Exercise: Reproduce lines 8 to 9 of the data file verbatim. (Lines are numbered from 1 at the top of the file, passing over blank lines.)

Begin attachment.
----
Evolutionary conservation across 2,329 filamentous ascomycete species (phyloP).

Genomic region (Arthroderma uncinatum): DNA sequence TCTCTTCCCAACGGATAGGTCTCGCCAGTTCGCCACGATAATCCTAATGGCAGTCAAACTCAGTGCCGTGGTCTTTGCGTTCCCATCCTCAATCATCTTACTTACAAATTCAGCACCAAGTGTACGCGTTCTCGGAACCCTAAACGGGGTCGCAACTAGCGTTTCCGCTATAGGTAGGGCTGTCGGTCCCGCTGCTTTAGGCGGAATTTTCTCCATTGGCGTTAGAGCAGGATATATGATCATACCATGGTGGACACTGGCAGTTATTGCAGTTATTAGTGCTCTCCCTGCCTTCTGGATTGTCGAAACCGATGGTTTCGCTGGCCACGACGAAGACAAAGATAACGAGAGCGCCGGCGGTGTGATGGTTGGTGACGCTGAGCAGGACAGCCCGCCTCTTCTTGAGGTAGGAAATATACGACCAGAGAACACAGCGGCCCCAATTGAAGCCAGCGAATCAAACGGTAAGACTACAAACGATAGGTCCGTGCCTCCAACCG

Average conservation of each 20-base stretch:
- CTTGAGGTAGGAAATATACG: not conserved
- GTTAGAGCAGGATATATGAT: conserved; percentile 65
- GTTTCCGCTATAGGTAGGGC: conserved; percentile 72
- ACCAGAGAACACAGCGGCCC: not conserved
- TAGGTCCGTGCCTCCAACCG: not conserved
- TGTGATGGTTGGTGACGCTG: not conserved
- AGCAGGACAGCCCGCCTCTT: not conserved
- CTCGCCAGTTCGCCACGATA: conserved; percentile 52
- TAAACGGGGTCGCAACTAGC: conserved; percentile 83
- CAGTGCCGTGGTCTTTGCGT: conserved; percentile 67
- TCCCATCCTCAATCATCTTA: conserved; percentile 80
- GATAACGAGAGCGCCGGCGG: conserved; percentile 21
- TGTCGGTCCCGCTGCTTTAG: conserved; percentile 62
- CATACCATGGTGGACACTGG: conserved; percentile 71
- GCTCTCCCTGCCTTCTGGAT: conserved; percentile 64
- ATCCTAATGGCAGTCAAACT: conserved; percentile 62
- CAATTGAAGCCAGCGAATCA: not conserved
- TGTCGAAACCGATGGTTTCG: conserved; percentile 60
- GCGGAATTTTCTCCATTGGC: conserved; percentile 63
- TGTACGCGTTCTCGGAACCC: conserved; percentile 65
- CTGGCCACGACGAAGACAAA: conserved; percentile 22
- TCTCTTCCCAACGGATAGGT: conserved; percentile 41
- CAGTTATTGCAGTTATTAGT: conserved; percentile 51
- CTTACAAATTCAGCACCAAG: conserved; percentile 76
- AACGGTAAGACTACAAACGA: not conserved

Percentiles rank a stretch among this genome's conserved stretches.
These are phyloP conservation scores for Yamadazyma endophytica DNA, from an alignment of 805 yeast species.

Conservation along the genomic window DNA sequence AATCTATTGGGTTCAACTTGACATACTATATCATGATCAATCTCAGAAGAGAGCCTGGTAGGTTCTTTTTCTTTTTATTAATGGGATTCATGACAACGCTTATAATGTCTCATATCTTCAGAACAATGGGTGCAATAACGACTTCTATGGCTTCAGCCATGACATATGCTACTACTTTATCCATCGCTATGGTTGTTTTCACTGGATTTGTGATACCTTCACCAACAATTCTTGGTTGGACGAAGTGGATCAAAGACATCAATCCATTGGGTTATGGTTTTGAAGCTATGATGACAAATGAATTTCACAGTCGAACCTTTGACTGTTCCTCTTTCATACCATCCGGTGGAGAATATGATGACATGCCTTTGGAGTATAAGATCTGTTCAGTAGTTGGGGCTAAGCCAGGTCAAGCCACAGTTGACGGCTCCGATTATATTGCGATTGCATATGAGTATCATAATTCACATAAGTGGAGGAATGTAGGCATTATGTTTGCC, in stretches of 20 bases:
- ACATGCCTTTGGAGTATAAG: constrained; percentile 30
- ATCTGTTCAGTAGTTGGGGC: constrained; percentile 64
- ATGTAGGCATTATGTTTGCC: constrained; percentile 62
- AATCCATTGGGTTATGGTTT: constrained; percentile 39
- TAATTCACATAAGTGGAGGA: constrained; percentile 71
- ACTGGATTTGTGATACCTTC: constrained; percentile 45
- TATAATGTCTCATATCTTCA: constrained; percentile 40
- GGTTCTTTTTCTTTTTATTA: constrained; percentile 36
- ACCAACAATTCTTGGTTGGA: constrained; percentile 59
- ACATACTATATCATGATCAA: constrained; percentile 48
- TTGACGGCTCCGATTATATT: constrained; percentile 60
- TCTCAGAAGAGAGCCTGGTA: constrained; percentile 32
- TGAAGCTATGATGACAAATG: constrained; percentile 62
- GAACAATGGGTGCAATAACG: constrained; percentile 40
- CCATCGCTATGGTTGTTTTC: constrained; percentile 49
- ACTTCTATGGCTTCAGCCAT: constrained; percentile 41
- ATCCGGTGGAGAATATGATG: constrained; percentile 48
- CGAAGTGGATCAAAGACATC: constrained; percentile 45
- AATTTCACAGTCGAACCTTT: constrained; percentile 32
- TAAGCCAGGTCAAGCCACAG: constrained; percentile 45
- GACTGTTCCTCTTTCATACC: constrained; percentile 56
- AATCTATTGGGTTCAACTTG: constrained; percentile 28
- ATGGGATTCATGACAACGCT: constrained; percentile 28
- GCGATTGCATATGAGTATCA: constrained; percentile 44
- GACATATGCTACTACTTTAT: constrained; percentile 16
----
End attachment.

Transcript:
- TAGGTCCGTGCCTCCAACCG: not conserved
- TGTGATGGTTGGTGACGCTG: not conserved